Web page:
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Fun with the Interns: Santiago Fernandez on LLVM Based Optimizer for MSIL

22 minutes, 17 seconds


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A few weeks ago when I was up in Redmond I had the pleasure of interviewing some interns on the .NET team to talk about their experience as an intern at Microsoft and to show off the projects they are working on. In this interview I sit down with Santiago Fernandez, a Developer Intern on the .NET team, and we chat about his internship experience and summer project.

Santiago really likes being close to the metal. So he investigated what it would take to use LLVM in the .NET Native code generator. Here he patiently helps me understand what the heck it's all about! LLVM is a cross platform, open source collection of modular and reusable compiler and tool chain technologies. Santiago shows us how it can be used to optimize MSIL. It's some very cool, geeky stuff. It's also awesome to hear about Santiago's dream to work at Microsoft.

For all those students out there pursuing a career in computer science, you should consider an internship at Microsoft. You can help build real software that helps millions of people! Learn more about the Microsoft internship program here.

-Beth Massi, Visual Studio Community


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  • Hey, looks like it is based a bit on the work done by Virgile on https://github.com/xen2/SharpLang :D

  • Sleepy Daddy SoftwareSleepyDaddy​Software Family friendly games, utilities, and apps for Windows Phone 7 and Windows 8.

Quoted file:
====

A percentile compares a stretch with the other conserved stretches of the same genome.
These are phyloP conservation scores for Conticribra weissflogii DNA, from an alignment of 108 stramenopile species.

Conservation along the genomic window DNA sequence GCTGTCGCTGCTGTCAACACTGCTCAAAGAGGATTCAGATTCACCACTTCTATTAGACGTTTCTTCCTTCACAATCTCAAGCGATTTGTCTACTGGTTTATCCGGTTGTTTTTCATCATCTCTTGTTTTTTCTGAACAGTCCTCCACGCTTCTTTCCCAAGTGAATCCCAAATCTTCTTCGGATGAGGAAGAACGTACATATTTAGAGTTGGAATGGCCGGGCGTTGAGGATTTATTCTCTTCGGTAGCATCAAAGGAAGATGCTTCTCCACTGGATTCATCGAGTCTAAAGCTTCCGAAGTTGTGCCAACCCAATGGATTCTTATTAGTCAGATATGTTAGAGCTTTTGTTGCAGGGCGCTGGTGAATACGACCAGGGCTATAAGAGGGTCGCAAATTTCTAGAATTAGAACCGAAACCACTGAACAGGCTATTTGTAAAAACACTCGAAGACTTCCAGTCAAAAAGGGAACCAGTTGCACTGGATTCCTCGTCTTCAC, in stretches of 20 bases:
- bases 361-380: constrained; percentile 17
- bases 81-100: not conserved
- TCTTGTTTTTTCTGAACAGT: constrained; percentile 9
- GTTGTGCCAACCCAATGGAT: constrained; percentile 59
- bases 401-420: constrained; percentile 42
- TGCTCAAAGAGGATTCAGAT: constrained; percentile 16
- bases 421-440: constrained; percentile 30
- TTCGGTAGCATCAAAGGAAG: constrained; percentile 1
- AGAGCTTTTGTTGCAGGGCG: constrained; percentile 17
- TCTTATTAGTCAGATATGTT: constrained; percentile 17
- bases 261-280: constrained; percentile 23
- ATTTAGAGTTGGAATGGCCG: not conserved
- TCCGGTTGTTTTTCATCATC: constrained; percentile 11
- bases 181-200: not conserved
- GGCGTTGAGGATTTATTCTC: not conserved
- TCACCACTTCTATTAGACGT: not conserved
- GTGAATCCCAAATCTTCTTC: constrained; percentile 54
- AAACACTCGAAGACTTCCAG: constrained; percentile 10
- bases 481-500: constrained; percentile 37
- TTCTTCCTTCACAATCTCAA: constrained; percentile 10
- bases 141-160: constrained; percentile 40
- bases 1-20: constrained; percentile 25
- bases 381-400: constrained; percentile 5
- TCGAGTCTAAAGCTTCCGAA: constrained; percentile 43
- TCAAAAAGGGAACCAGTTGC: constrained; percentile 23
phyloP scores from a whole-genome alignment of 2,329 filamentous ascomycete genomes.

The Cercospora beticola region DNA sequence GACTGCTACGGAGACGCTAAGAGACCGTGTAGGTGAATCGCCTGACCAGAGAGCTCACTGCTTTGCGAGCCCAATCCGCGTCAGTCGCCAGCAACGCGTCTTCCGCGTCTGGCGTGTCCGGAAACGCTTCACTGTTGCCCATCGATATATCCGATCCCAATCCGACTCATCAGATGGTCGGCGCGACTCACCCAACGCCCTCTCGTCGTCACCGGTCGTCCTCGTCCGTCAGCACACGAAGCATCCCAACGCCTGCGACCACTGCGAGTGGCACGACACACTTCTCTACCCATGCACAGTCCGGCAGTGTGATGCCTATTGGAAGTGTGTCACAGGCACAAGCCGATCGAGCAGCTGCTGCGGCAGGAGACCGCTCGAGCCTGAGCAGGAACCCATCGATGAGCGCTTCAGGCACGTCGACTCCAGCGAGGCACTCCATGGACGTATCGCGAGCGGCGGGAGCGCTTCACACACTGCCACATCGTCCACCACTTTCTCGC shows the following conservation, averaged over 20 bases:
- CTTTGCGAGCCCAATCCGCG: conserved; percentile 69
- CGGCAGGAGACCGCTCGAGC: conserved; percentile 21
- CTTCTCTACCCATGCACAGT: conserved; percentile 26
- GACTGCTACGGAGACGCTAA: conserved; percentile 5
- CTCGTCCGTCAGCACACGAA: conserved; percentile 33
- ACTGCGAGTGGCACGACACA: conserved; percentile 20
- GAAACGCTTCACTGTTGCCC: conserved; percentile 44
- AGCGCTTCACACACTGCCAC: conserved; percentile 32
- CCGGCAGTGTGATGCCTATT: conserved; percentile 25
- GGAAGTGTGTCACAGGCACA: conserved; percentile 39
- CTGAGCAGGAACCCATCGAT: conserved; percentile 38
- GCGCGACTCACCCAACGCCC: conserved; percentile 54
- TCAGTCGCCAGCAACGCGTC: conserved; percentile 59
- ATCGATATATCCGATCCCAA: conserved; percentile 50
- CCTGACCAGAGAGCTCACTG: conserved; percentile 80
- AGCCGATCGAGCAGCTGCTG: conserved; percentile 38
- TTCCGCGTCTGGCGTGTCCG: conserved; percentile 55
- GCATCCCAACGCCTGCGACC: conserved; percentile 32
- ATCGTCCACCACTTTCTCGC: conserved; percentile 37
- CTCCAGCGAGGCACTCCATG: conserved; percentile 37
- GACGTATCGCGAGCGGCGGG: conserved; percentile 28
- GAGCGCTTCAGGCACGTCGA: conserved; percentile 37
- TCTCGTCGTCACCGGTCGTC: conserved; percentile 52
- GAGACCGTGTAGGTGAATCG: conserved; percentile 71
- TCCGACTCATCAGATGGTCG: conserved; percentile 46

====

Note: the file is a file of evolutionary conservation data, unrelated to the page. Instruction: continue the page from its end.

SharpLang is an interesting project, and it's MIT licensed! I'm a little concerned that its stated goals are not as interested in standards implementation or multi-language interop (although it mentions emulating some features), however it is showing a lot of promise. I hope Microsoft continues to support the project officially and contribute back to it, as it could help speed up the adoption of .net on platforms where LLVM support is there first or is the most mature. Also, being MIT licensed, if successful it could enable more cross platform .net development from the open source/hobbyist/maker crowd. It might even replace some of the use cases for the .net microframework, maybe?

    I didn't see pull requests from Santiago on github though. Is his work being done in a private repo?

  • John BillinglsyJohn Billinglsy

    How do you go back from llvm to msil?

  • I am writing similar project to compile C#/MSIL code into LLVM ByteCode


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